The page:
Thank you, Government Technology and all the others who have helped us to be effective in this space. We look forward to continuing our efforts and building better networks.

Posted January 24, 2012 by Christopher Mitchell

With all the great community broadband network projects out there that are owned by local governments, I hope readers will take some time to nominate some of them for the "Innovations in American Government" awards from the Ash Center at Harvard's Kennedy School.

Deadline for nominations is March 1.

Winners of the Innovations competition are eligible for awards of up to $100,000 for replication and dissemination. You may apply directly or you can be referred through an adviser to the program, which assures that program staff will follow up with you to make sure you are eligible and that you successfully complete the application.

Santa Monica won this award last September.

Posted December 22, 2011 by Christopher Mitchell

The nDanville network of rural southern Virginia has long been a favorite of ours (previous coverage is available here). The network has helped Danville go from being notable for having the highest unemployment rate in Virginia to being ranked as the third top digital city in the nation, according to a recent article.

Danville's City Manager was honored by the Southern Piedmont Technology Council for developing the nDanville network:

Danville City Manager Joe King received the Chairman's Award for his leadership in advancing the development of a modern telecommunications infrastructure in the region, a key factor in Danville's economic development renaissance.

King had been the director of the city-owned utility when it drew up plans for a fiber-optic network to be built incrementally until it could connect every home, business, and community anchor institution in Danville Utility's territory. At the time, Danville was suffering tremendously from the loss of tobacco and textile industries.

Today, the nDanville net-work connects hundreds of businesses, has sharply re-duced costs for local gov-ernment, health care provid-ers, and local schools, and has introduced more competition into the telecommunications marketplace.

Danville Utilities has 44,000 electric meters, half of which are located in Danville (44 sq miles). The others are scattered across over 450 sq miles surrounding the city. The Southern Piedmont Technology Council serves the technology industry in Danville as well as nearby counties and another city.

Even in 2004, many in Danville did not have broadband access to the Internet, as outlined in an early document explaining the network. Verizon barely offered DSL and Adelphia offered limited cable modem service.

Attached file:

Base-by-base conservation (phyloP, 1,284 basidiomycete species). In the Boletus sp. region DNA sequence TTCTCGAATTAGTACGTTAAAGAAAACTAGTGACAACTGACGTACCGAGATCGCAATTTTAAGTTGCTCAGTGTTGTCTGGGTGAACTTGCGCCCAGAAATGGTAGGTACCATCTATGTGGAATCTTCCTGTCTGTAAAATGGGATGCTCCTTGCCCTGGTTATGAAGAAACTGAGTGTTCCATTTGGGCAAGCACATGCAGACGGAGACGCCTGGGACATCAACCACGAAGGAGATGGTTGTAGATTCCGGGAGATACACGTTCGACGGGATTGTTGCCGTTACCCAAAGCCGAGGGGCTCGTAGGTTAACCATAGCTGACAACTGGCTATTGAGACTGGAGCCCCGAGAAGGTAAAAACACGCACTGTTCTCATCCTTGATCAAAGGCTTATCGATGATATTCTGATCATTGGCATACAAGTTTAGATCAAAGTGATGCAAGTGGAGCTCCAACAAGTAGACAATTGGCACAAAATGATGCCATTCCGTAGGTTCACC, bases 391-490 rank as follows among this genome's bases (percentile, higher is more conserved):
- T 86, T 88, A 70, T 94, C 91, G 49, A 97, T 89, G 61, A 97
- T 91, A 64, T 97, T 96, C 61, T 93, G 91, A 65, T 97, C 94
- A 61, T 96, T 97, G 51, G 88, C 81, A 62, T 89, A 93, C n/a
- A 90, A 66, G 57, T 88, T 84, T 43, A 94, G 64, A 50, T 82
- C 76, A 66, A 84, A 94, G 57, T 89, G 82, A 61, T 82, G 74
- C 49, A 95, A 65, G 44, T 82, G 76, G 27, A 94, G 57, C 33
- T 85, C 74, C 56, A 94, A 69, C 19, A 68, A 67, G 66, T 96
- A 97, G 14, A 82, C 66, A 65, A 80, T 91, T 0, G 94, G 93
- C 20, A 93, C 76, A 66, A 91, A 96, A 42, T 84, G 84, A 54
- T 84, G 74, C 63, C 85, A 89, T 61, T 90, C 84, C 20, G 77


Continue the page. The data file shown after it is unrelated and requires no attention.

Andrew Cohill, a consultant assisting the project, has offered more background in a recent article of Broadband Communities. In it, he notes that the network was a piece of a larger strategy of investment in the community to develop...

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Posted December 5, 2011 by Christopher Mitchell

More good news from the Building Community Capacity through Broadband stimulus-funded project in Wisconsin: it has earned an award from Wisconsin Rural Partners [pdf].

This award came shortly after the courts once again side with the network rather than AT&T in a frivolous lawsuit attempting to disrupt the network.

Posted October 13, 2011 by

Riverside, California, an innovative city of 300,000 in the eastern part of Los Angeles has been a broadband pioneer even though it sits in the shadow of tech centers like nearby Santa Barbara.   Riverside’s accomplishment as a city catching up with the information age was evident when it was selected as one of the top 7 Intelligent Communities Award in 2011 by New York-based Intelligent Community Forum.  

“It’s an honor to be selected as one of the top 7 cities in the world.  It comes down to a couple factors, what communities are doing with broadband, but... includes digital inclusion, innovation, knowledge workforce (of folks within your community) and marketing advocacy... We rank very high in all those categories.” - City CIO Steve Reneker [Gigabit Nation Radio]

The cornerstone the city’s SmartRiverside initiative is a free public wireless network which covers 78% of the city’s 86 square miles.  Established in 2007 by AT&T (which also offers DSL services in Riverside), the maximum speed of the network is 768kbps, which at just under 1Mbps is decent enough to surf the web and check emails.  However the road to providing free Internet access and bridging the digital divide wasn’t so easy for Riverside.  

The City issued a RFP in 2006 for a provider to deploy a citywide Wi-Fi network, with the goal of making the Internet accessible to users who can’t afford higher cost plans.  The City met with respondents and a speed of 512kbps or about half a megabit was initially quoted as an entry-level speed that would complement existing services rather than compete against them.  The contract was awarded to AT&T who hired MetroFi to build the network and charge the city a service cost of about $500,000 a year.  MetroFi went bankrupt after completing only 25 square miles and Nokia Siemens took over but only completed up to the present level of coverage.